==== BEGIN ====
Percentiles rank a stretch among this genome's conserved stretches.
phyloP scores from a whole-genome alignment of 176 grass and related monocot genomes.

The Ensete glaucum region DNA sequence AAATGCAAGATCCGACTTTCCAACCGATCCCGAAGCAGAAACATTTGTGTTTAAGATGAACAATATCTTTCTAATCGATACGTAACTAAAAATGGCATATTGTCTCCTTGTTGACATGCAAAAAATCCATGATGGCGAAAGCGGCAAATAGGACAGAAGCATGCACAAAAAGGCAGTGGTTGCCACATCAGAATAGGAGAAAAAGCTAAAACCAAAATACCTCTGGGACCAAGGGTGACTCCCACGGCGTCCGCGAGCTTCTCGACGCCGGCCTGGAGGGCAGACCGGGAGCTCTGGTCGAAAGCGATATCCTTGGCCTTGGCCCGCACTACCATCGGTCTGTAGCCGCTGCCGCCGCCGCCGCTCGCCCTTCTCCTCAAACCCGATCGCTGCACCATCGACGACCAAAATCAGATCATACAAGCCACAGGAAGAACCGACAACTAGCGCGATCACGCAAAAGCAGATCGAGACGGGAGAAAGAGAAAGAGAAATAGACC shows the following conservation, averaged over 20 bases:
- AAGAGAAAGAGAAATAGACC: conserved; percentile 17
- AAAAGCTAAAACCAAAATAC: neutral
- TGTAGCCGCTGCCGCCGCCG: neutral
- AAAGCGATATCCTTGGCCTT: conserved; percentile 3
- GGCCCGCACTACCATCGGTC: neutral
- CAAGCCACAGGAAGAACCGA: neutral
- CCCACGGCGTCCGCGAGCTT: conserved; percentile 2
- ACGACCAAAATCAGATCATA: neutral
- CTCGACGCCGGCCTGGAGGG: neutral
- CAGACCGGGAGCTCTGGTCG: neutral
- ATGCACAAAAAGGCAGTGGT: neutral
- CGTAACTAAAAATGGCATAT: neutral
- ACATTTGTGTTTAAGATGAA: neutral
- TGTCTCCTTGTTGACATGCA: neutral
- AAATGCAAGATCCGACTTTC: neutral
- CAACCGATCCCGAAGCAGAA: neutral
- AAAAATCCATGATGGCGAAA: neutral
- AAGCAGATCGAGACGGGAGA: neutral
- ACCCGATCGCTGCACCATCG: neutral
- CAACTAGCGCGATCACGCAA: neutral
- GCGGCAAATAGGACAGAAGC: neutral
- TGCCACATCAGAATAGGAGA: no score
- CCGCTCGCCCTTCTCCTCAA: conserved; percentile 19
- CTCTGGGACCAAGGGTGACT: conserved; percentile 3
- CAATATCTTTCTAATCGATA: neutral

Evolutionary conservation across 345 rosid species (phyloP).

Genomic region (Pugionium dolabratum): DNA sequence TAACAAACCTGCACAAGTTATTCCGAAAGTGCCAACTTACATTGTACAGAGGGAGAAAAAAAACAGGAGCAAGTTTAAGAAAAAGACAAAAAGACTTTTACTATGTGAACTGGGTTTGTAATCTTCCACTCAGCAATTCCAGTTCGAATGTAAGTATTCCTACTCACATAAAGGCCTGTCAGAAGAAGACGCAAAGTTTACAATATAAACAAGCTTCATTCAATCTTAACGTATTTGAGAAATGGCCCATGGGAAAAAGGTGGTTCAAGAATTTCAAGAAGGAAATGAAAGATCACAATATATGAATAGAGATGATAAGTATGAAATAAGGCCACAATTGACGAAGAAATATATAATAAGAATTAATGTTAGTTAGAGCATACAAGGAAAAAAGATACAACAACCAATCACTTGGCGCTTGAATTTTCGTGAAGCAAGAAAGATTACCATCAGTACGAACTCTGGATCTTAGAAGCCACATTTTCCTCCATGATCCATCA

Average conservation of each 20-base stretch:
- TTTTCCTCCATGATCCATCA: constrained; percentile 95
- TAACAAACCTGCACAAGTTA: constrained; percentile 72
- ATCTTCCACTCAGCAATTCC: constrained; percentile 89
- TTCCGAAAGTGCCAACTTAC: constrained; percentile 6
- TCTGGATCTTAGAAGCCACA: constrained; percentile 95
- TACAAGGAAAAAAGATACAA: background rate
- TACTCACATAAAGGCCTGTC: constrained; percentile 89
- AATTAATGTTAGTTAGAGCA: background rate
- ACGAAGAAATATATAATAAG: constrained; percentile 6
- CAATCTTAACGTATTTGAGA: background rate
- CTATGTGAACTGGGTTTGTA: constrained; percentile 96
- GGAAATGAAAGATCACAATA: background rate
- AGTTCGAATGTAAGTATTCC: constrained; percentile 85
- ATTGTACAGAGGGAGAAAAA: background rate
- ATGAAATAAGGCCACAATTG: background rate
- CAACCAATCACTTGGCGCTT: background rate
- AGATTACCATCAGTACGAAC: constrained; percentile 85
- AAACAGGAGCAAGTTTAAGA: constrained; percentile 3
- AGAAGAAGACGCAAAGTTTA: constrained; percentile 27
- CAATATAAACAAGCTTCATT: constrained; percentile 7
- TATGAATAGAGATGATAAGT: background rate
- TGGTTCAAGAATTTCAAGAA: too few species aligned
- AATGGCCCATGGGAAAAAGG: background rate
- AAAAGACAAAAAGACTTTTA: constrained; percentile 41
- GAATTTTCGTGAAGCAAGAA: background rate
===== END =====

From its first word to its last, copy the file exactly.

Percentiles rank a stretch among this genome's conserved stretches.
phyloP scores from a whole-genome alignment of 176 grass and related monocot genomes.

The Ensete glaucum region DNA sequence AAATGCAAGATCCGACTTTCCAACCGATCCCGAAGCAGAAACATTTGTGTTTAAGATGAACAATATCTTTCTAATCGATACGTAACTAAAAATGGCATATTGTCTCCTTGTTGACATGCAAAAAATCCATGATGGCGAAAGCGGCAAATAGGACAGAAGCATGCACAAAAAGGCAGTGGTTGCCACATCAGAATAGGAGAAAAAGCTAAAACCAAAATACCTCTGGGACCAAGGGTGACTCCCACGGCGTCCGCGAGCTTCTCGACGCCGGCCTGGAGGGCAGACCGGGAGCTCTGGTCGAAAGCGATATCCTTGGCCTTGGCCCGCACTACCATCGGTCTGTAGCCGCTGCCGCCGCCGCCGCTCGCCCTTCTCCTCAAACCCGATCGCTGCACCATCGACGACCAAAATCAGATCATACAAGCCACAGGAAGAACCGACAACTAGCGCGATCACGCAAAAGCAGATCGAGACGGGAGAAAGAGAAAGAGAAATAGACC shows the following conservation, averaged over 20 bases:
- AAGAGAAAGAGAAATAGACC: conserved; percentile 17
- AAAAGCTAAAACCAAAATAC: neutral
- TGTAGCCGCTGCCGCCGCCG: neutral
- AAAGCGATATCCTTGGCCTT: conserved; percentile 3
- GGCCCGCACTACCATCGGTC: neutral
- CAAGCCACAGGAAGAACCGA: neutral
- CCCACGGCGTCCGCGAGCTT: conserved; percentile 2
- ACGACCAAAATCAGATCATA: neutral
- CTCGACGCCGGCCTGGAGGG: neutral
- CAGACCGGGAGCTCTGGTCG: neutral
- ATGCACAAAAAGGCAGTGGT: neutral
- CGTAACTAAAAATGGCATAT: neutral
- ACATTTGTGTTTAAGATGAA: neutral
- TGTCTCCTTGTTGACATGCA: neutral
- AAATGCAAGATCCGACTTTC: neutral
- CAACCGATCCCGAAGCAGAA: neutral
- AAAAATCCATGATGGCGAAA: neutral
- AAGCAGATCGAGACGGGAGA: neutral
- ACCCGATCGCTGCACCATCG: neutral
- CAACTAGCGCGATCACGCAA: neutral
- GCGGCAAATAGGACAGAAGC: neutral
- TGCCACATCAGAATAGGAGA: no score
- CCGCTCGCCCTTCTCCTCAA: conserved; percentile 19
- CTCTGGGACCAAGGGTGACT: conserved; percentile 3
- CAATATCTTTCTAATCGATA: neutral

Evolutionary conservation across 345 rosid species (phyloP).

Genomic region (Pugionium dolabratum): DNA sequence TAACAAACCTGCACAAGTTATTCCGAAAGTGCCAACTTACATTGTACAGAGGGAGAAAAAAAACAGGAGCAAGTTTAAGAAAAAGACAAAAAGACTTTTACTATGTGAACTGGGTTTGTAATCTTCCACTCAGCAATTCCAGTTCGAATGTAAGTATTCCTACTCACATAAAGGCCTGTCAGAAGAAGACGCAAAGTTTACAATATAAACAAGCTTCATTCAATCTTAACGTATTTGAGAAATGGCCCATGGGAAAAAGGTGGTTCAAGAATTTCAAGAAGGAAATGAAAGATCACAATATATGAATAGAGATGATAAGTATGAAATAAGGCCACAATTGACGAAGAAATATATAATAAGAATTAATGTTAGTTAGAGCATACAAGGAAAAAAGATACAACAACCAATCACTTGGCGCTTGAATTTTCGTGAAGCAAGAAAGATTACCATCAGTACGAACTCTGGATCTTAGAAGCCACATTTTCCTCCATGATCCATCA

Average conservation of each 20-base stretch:
- TTTTCCTCCATGATCCATCA: constrained; percentile 95
- TAACAAACCTGCACAAGTTA: constrained; percentile 72
- ATCTTCCACTCAGCAATTCC: constrained; percentile 89
- TTCCGAAAGTGCCAACTTAC: constrained; percentile 6
- TCTGGATCTTAGAAGCCACA: constrained; percentile 95
- TACAAGGAAAAAAGATACAA: background rate
- TACTCACATAAAGGCCTGTC: constrained; percentile 89
- AATTAATGTTAGTTAGAGCA: background rate
- ACGAAGAAATATATAATAAG: constrained; percentile 6
- CAATCTTAACGTATTTGAGA: background rate
- CTATGTGAACTGGGTTTGTA: constrained; percentile 96
- GGAAATGAAAGATCACAATA: background rate
- AGTTCGAATGTAAGTATTCC: constrained; percentile 85
- ATTGTACAGAGGGAGAAAAA: background rate
- ATGAAATAAGGCCACAATTG: background rate
- CAACCAATCACTTGGCGCTT: background rate
- AGATTACCATCAGTACGAAC: constrained; percentile 85
- AAACAGGAGCAAGTTTAAGA: constrained; percentile 3
- AGAAGAAGACGCAAAGTTTA: constrained; percentile 27
- CAATATAAACAAGCTTCATT: constrained; percentile 7
- TATGAATAGAGATGATAAGT: background rate
- TGGTTCAAGAATTTCAAGAA: too few species aligned
- AATGGCCCATGGGAAAAAGG: background rate
- AAAAGACAAAAAGACTTTTA: constrained; percentile 41
- GAATTTTCGTGAAGCAAGAA: background rate